Background Extremely preterm (EP) birth is associated with higher risks of perinatal white matter (WM) injury, potentially causing abnormal neurologic and neurocognitive outcomes. MRI biomarkers distinguishing individuals with and without neurologic disorder guide research on EP birth antecedents, clinical correlates, and prognoses. Purpose To compare multiparametric quantitative MRI (qMRI) parameters of EP-born adolescents with autism spectrum disorder, cerebral palsy, epilepsy, or cognitive impairment (ie, atypically developing) with those without (ie, neurotypically developing), characterizing sex-stratified brain development. Materials and Methods This prospective multicenter study included individuals aged 14-16 years born EP (Extremely Low Gestational Age Newborns-Environmental Influences on Child Health Outcomes Study, or ELGAN-ECHO). Participants underwent 3.0-T MRI evaluation from 2017 to 2019. qMRI outcomes were compared for atypically versus neurotypically developing adolescents and for girls versus boys. Sex-stratified multiple regression models were used to examine associations between spatial entropy density (SEd) and T1, T2, and cerebrospinal fluid (CSF)-normalized proton density (nPD), and between CSF volume and T2. Interaction terms modeled differences in slopes between atypically versus neurotypically developing adolescents. Results A total of 368 adolescents were classified as 116 atypically (66 boys) and 252 neurotypically developing (125 boys) participants. Atypically versus neurotypically developing girls had lower nPD (mean, 557 10 × percent unit [pu] ± 46 [SD] vs 573 10 × pu ± 43; P = .04), while atypically versus neurotypically developing boys had longer T1 (814 msec ± 57 vs 789 msec ± 82; P = .01). Atypically developing girls versus boys had lower nPD and shorter T2 (eg, in WM, 557 10 × pu ± 46 vs 580 10 × pu ± 39 for nPD [P = .006] and 86 msec ± 3 vs 88 msec ± 4 for T2 [P = .003]). Atypically versus neurotypically developing boys had a more moderate negative association between T1 and SEd (slope, -32.0 msec per kB/cm3 [95% CI: -49.8, -14.2] vs -62.3 msec per kB/cm3 [95% CI: -79.7, -45.0]; P = .03). Conclusion Atypically developing participants showed sexual dimorphisms in the cerebrospinal fluid-normalized proton density (nPD) and T2 of both white matter (WM) and gray matter. Atypically versus neurotypically developing girls had lower WM nPD, while atypically versus neurotypically developing boys had longer WM T1 and more moderate T1 associations with microstructural organization in WM. © RSNA, 2022 Online supplemental material is available for this article.
Environmental influences on child health outcomes: cohorts of individuals born very preterm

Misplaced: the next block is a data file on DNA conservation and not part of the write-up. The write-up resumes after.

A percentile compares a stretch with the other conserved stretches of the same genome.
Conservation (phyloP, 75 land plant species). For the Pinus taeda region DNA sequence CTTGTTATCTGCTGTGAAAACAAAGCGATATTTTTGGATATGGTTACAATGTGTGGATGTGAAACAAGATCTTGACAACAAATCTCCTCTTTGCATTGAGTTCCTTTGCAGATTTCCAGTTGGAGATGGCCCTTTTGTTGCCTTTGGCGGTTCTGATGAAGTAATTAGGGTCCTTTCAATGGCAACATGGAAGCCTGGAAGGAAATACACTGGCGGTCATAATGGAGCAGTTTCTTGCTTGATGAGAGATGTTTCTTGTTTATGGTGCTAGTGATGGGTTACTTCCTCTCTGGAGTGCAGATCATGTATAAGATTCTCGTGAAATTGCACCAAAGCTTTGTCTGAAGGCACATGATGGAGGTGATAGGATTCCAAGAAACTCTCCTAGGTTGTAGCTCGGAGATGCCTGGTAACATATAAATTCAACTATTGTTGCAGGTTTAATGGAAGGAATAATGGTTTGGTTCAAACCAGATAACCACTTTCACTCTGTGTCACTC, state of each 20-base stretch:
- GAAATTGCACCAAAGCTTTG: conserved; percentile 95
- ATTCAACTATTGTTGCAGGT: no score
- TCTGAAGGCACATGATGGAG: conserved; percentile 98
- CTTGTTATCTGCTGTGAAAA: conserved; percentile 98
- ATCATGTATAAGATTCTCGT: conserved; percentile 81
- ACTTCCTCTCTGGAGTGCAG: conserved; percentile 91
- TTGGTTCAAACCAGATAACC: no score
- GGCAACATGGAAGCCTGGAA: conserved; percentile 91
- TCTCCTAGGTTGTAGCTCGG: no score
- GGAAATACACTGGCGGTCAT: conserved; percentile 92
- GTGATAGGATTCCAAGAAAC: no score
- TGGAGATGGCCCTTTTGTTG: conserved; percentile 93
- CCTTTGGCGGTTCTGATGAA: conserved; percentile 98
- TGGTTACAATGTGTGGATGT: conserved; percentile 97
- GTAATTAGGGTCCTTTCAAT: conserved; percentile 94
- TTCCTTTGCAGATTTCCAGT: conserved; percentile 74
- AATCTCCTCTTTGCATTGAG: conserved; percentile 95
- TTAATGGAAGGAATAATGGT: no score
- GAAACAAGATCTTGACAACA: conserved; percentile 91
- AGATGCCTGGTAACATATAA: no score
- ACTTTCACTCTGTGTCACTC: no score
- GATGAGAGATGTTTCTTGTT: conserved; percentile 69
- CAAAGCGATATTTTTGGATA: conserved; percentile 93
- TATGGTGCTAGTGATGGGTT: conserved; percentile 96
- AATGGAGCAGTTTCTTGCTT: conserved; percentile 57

O'Shea TM, McGrath M, Aschner JL, Lester B, Santos HP Jr, Marsit C, Stroustrup A, Emmanuel C, Hudak M, McGowan E, Patel S, Fry RC; program collaborators for Environmental influences on Child Health Outcomes.
Pediatr Res. 2022 Aug 10:1–16. doi: 10.1038/s41390-022-02230-5. Epub ahead of print. PMID: 35948605
PubMed Link The National Institutes of Health’s Environmental influences on Child Health Outcomes (ECHO) Program was designed to address solution-oriented research questions about the links between children’s early life environment and their risks of pre-, peri-, and post-natal complications, asthma, obesity, neurodevelopmental disorders, and positive health. Children born very preterm are at increased risk for many of the outcomes on which ECHO focuses, but the contributions of environmental factors to this risk are not well characterized. Three ECHO cohorts consist almost exclusively of individuals born very preterm. Data provided to ECHO from cohorts can be used to address hypotheses about (1) differential risks of chronic health and developmental conditions between individuals born very preterm and those born at term; (2) health disparities across social determinants of health; and (3) mechanisms linking early-life exposures and later-life outcomes among individuals born very preterm. IMPACT: The National Institutes of Health’s Environmental Influences on Child Health Outcomes Program is conducting solution-oriented research on the links between children’s environment and health. Three ECHO cohorts comprise study participants born very preterm; these cohorts have enrolled, to date, 1751 individuals born in 14 states in the U.S. in between April 2002 and March 2020. Extensive data are available on early-life environmental exposures and child outcomes related to neurodevelopment, asthma, obesity, and positive health. Data from ECHO preterm cohorts can be used to address questions about the combined effects of preterm birth and environmental exposures on child health outcomes.
The placenta epigenome-brain axis: placental epigenomic and transcriptomic responses that preprogram cognitive impairment
Freedman AN, Eaves LA, Rager JE, Gavino-Lopez N, Smeester L, Bangma J, Santos HP, Joseph RM, Kuban KC, O'Shea TM, Fry RC.
Epigenomics. 2022 Aug;14(15):897-911. doi: 10.2217/epi-2022-0061. Epub 2022 Sep 8. PMID: 36073148; PMCID: PMC9475498.
Aim: The placenta-brain axis reflects a developmental linkage where disrupted placental function is associated with impaired neurodevelopment later in life. Placental gene expression and the expression of epigenetic modifiers such as miRNAs may be tied to these impairments and are understudied. Materials & methods: The expression levels of mRNAs (n = 37,268) and their targeting miRNAs (n = 2083) were assessed within placentas collected from the ELGAN study cohort (n = 386). The ELGAN adolescents were assessed for neurocognitive function at age 10 and the association with placental mRNA/miRNAs was determined. Results: Placental mRNAs related to inflammatory and apoptotic processes are under miRNA control and associated with cognitive impairment at age 10. Conclusion: Findings highlight key placenta epigenome-brain relationships that support the developmental origins of health and disease hypothesis.